Fujitsu Laboratories and Furukawa Electric have developed an optical connector that could reduce connectivity costs for servers.
The connector precisely aligns multiple fibers to make optical interconnects. While the companies did not go into detail, they said savings can be achieved because the technology eliminates the need for expensive, high-precision polishing at connection points.
The jointly developed connector can carry data at speeds of 25Gbps (gigabits per second), but could be faster in the future.
It reduces the cost of connecting optical fibers by more than half, Fujitsu said. The manufacturer believes the technology could deliver large cost benefits to data centers.
The connector incorporates a spring mechanism that bends the optical fibers slightly to make up for small differences in their lengths. The mechanism pulls back the fibers so they line up precisely when being plugged into a multi-fiber connector. When used with a housing accommodating four connectors that Fujitsu and Furukawa developed in 2011, the setup can link up to 96 optical fibers. The companies will present the research that led to the new connector's development at the SPIE Photonics West conference in San Francisco this week.
Aside from possible savings, the optical connector was designed to exhibit lower noise and higher speed than conventional electrical wiring connections. It could accelerate data transmission between boards and improve server performance, the company said.
The high-bandwidth connections provided by optics are faster than traditional electrical wiring technology used in most computers. However, the cost of using optical transceivers and fibers can be five to 10 times the cost of using copper, according to a Corning white paper.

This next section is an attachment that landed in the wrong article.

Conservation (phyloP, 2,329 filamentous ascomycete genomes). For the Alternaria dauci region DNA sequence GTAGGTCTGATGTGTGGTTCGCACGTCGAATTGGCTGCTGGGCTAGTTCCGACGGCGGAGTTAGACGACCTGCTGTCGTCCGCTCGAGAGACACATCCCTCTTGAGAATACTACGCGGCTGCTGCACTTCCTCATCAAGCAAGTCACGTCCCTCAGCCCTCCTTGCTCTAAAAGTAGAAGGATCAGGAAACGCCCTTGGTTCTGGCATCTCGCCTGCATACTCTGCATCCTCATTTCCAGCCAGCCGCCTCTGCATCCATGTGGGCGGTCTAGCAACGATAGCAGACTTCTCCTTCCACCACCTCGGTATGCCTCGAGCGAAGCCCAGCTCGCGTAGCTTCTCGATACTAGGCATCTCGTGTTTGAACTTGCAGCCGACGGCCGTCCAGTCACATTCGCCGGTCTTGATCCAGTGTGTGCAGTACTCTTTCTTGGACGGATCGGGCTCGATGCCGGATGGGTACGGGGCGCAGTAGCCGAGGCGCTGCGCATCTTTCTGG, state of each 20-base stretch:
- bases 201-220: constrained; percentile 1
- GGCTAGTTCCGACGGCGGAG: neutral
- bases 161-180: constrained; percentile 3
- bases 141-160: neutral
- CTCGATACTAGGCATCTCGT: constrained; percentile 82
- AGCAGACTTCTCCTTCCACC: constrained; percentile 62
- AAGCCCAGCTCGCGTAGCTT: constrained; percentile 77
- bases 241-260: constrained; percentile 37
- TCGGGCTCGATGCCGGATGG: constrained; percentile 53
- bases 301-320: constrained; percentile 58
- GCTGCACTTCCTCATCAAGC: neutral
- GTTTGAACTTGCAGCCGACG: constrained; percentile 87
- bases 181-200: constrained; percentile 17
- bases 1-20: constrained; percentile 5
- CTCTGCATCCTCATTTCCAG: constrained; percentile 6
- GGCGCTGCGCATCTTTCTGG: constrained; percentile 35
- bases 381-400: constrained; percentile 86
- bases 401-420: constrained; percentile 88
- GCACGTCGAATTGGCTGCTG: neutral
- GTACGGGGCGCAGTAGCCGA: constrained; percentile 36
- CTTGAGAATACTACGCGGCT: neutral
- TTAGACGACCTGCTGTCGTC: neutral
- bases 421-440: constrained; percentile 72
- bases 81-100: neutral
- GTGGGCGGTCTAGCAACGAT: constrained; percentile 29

Last year, Corning and Intel showed off MXC, an optical interconnect that can carry 25Gbps on each of its 64 fibers over a distance of 300 meters. That's a total bandwidth of 1.6 terabits per second over a single cable."We take a different approach," said Tsuyoshi Yamamoto, senior director of Fujitsu Labs' Photonic Devices Laboratory. "Our connector mates fiber facets directly in physical contact. The MXC connectors have a microlens array at the mating face and obtain optical coupling through air gaps.
"The physical contact connection provides the lowest connecting loss without reflection loss from air gaps. In couplings using microlens, the connection loss increases but the position tolerance is larger. We put a high priority on the low-loss connecting and take this approach."
Another feature of the Fujitsu-Furukawa connector is that laser processing is used on fiber tips so that fibers in different cables can be flush without any gaps between them. The laser processing is supposed to be as good as costly, multiple polishing steps to bring about a desired shape in the filament ends. "Finding a fiber facet formation method suitable for a physical contact connection was the most difficult problem in this development," said Tsuyoshi Aoki, a researcher in the Photonic Devices Laboratory.
"We attempted many conditions and many methods. Finally, we found by chance that laser processing realizes this. We think that we solved one of the issues for deploying optical interconnects to servers."